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"If you do art," notes artist Peggy Sharrow of the Corvallis Art Guild, "it accumulates."

And that's part of the reason behind the guild's annual Clothesline Sale of Art, which puts down stakes this Saturday on the lawn of the Benton County Courthouse, 120 NW Fourth St. in Corvallis: It gives the organization's artists a chance to sell off some of that accumulation.

This marks the 58th go-round for the annual event, which also serves as the guild's chief fundraiser for the year. 

It used to be, Sharrow said, that artists actually used clothesline to display their artworks, but problems with that approach became apparent every time the wind picked up. These days, their pieces are hung from chicken wire, which is in turn attached to strong cables strung between trees. 

This year's show features 29 artists, and offers a mix between relative newcomers to the guild and returning favorites such as Mike Bergen, Fred Amos and Sharrow herself.

The show itself is not juried, but new members are admitted into the guild twice a year through a process in which their pieces are evaluated by a jury of three or four artists. Artists in the sale must also have shown their work in one of the guild's "Hanging Around Town" venues in Corvallis at least once in the last 12 months. Guild artists pay $25 to participate in the show, and 10 percent of the proceeds from sales goes to the organization.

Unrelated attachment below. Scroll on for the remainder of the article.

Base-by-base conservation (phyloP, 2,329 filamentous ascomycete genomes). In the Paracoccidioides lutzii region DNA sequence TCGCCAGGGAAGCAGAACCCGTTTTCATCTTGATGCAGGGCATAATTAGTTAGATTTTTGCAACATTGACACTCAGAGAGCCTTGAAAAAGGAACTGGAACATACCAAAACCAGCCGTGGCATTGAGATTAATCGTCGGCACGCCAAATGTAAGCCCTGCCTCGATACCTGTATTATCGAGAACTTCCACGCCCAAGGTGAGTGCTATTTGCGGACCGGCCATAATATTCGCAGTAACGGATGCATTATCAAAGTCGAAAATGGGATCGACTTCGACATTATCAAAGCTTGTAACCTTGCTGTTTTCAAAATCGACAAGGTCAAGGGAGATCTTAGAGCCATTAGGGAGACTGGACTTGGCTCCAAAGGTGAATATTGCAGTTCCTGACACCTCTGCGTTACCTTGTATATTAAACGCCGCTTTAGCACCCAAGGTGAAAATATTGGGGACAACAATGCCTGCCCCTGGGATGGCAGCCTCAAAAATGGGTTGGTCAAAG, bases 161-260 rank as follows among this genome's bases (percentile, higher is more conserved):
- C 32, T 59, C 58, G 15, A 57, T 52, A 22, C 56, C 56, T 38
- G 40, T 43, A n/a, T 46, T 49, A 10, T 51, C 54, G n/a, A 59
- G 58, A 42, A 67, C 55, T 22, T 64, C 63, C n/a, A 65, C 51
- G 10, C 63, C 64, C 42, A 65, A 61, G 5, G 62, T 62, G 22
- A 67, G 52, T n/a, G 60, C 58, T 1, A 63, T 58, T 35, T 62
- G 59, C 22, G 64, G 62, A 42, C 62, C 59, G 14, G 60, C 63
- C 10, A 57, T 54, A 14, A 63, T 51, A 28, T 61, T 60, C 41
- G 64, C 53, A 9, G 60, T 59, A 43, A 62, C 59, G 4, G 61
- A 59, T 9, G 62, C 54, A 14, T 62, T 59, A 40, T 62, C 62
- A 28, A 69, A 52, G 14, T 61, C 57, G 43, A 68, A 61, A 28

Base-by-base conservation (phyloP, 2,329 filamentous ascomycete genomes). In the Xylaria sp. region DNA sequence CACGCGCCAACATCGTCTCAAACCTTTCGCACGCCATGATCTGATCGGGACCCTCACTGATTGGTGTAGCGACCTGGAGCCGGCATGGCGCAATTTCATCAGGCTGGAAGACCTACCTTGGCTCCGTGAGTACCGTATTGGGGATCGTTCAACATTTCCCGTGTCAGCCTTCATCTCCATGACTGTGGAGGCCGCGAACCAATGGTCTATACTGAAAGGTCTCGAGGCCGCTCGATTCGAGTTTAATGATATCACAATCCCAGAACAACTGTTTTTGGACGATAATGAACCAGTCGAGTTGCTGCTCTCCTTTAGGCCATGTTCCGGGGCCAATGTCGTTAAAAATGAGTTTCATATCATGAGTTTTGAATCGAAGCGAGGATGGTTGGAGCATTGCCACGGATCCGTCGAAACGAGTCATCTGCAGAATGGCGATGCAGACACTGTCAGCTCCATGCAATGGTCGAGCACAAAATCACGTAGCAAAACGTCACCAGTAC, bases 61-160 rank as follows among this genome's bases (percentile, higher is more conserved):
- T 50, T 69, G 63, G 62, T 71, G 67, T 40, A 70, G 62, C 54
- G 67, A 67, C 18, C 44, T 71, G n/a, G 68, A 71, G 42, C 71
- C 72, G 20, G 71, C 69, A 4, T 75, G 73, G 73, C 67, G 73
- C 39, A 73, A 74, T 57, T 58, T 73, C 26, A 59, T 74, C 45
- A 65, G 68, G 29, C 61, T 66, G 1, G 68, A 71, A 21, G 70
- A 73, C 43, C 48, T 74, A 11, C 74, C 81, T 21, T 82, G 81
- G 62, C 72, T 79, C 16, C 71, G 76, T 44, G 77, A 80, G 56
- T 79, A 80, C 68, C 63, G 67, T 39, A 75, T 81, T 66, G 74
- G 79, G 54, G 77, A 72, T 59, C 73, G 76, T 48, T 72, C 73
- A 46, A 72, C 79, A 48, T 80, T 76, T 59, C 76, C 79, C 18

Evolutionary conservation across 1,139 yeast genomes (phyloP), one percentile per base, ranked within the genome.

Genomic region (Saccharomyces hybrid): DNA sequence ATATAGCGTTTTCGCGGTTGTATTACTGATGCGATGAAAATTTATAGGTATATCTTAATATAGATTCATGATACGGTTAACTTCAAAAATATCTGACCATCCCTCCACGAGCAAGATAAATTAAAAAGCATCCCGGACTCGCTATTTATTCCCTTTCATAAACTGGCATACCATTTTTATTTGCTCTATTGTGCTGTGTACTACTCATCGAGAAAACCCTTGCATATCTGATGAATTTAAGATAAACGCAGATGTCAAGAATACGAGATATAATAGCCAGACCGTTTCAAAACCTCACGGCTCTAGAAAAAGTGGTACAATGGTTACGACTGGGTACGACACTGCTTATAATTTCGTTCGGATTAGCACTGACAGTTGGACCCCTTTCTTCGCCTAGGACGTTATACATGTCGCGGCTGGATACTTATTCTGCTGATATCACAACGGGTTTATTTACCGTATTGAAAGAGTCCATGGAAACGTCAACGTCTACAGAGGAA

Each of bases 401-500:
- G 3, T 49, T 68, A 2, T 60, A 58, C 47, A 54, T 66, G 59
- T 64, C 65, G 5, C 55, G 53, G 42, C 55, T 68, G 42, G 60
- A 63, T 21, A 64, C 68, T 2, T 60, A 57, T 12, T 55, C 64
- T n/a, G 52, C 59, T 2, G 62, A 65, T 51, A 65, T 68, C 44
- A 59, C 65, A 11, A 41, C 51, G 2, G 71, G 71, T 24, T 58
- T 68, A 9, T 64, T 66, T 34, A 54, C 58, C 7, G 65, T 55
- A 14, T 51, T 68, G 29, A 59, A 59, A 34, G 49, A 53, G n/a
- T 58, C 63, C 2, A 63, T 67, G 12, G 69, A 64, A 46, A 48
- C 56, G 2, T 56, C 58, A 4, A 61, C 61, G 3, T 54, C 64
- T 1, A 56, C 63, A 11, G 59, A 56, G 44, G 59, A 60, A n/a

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Sharrow had some advice for people curious about the event: Come early for the best selection. The mornings typically are busier than the afternoons, perhaps because the farmers market draws people to the downtown area.

"I find it a lot of work," she said about the preparation for the sale. "But I think it's kind of fun."

It's also often the only time she sees certain patrons. Some people come by her display and can't afford to buy any of the work — but many will buy note cards featuring the work. "I always think of that when I think, 'Why do I want to do cards?'"

And the event allows her to chat with patrons, and that's fun, she said, even if not everyone can afford to buy one of the original pieces. "I'd be a multimillionaire if I had a dollar for every compliment and chat" she gets during the event.

"It's camping out with your art and your friends for the day," Sharrow said. 

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